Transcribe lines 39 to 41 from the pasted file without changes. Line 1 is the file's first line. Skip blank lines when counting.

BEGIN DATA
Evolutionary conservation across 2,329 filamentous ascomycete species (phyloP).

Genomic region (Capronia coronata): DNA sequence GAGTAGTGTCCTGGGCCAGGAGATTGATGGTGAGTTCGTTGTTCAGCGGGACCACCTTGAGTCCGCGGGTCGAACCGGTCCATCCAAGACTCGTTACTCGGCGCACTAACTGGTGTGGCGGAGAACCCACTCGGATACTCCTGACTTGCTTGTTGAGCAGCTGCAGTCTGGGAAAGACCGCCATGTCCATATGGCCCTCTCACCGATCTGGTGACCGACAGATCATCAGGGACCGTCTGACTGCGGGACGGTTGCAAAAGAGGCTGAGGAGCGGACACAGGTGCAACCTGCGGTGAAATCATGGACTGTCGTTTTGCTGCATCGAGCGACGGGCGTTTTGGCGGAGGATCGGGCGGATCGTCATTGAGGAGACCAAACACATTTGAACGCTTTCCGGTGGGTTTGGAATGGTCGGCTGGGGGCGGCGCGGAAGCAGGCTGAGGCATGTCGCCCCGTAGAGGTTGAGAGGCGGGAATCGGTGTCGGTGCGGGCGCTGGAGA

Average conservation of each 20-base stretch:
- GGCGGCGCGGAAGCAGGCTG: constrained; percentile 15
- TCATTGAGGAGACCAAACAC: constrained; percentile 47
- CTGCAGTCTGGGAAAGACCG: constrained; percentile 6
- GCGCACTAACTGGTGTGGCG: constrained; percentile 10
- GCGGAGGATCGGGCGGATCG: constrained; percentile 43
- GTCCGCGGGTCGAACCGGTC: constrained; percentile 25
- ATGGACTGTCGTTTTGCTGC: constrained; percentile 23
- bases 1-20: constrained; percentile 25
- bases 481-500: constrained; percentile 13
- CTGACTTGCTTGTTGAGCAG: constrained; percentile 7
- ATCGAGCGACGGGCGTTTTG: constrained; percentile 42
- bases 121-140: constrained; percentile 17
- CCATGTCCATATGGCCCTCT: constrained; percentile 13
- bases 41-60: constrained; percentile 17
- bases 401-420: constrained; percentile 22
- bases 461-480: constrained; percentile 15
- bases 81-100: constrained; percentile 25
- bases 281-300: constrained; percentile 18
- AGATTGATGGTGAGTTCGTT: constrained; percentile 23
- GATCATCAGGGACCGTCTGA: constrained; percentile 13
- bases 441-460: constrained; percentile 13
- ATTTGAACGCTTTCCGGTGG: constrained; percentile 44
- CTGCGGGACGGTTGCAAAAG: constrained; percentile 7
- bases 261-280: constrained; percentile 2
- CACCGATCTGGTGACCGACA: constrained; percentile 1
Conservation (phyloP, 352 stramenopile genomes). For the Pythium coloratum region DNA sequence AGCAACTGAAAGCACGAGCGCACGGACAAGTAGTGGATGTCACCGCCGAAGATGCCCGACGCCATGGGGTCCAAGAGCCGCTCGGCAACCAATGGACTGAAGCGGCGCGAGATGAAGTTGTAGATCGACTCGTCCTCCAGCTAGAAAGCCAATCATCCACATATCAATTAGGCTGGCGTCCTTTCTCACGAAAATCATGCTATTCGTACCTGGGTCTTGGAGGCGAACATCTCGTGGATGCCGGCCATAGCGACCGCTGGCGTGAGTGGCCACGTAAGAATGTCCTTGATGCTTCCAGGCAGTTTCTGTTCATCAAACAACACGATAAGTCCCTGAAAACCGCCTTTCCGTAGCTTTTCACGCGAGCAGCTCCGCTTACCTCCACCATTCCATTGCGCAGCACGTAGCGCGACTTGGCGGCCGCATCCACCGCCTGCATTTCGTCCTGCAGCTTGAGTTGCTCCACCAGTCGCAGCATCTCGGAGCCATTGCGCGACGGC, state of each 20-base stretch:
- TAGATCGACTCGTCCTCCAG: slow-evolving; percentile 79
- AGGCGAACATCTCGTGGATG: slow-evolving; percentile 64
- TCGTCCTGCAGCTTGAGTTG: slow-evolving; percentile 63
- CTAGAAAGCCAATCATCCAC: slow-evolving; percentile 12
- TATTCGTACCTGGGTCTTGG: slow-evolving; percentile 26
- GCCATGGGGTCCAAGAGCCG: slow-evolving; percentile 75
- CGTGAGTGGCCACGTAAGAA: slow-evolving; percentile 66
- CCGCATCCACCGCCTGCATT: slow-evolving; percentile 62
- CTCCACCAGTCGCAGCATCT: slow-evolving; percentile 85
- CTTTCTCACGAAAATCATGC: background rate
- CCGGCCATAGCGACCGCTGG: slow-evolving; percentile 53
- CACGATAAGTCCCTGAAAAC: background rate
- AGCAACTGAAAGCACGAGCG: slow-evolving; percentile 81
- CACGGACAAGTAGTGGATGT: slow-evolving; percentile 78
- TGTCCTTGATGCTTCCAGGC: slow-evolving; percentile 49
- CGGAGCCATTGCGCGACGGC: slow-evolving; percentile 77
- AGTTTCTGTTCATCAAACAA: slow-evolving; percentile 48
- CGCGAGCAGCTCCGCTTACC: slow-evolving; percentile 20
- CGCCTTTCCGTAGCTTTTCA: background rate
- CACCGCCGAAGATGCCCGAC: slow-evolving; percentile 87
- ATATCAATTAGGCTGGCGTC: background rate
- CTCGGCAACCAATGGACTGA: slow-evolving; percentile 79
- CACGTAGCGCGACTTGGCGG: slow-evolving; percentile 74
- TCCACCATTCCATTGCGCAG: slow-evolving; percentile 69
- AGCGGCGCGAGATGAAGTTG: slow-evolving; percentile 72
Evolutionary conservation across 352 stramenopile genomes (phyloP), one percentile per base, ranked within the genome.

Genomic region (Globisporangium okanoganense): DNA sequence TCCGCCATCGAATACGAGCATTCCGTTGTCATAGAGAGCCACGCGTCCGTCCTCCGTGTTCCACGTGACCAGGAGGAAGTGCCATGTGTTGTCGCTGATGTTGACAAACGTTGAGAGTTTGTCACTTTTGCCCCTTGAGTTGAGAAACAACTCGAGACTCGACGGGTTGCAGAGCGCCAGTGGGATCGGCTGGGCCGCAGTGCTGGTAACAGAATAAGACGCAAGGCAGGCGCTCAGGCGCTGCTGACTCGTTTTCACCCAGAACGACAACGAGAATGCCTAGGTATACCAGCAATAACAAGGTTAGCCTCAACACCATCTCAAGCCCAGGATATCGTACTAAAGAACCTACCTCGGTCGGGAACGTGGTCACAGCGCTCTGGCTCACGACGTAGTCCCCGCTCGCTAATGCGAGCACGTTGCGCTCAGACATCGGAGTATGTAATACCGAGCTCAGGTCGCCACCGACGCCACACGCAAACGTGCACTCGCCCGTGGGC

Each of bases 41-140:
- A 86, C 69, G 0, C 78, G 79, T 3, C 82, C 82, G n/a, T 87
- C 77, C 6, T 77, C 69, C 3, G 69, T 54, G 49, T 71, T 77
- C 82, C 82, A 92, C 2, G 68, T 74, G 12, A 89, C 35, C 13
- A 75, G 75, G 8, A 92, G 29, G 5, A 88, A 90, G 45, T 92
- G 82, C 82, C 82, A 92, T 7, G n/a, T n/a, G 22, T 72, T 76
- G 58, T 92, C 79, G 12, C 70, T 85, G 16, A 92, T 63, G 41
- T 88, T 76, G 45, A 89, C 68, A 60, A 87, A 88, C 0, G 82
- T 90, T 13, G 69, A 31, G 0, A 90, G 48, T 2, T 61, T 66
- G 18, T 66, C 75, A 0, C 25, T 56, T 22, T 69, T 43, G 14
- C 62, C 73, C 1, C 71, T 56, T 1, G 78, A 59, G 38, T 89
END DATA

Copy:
- CTTTCTCACGAAAATCATGC: background rate
- CCGGCCATAGCGACCGCTGG: slow-evolving; percentile 53
- CACGATAAGTCCCTGAAAAC: background rate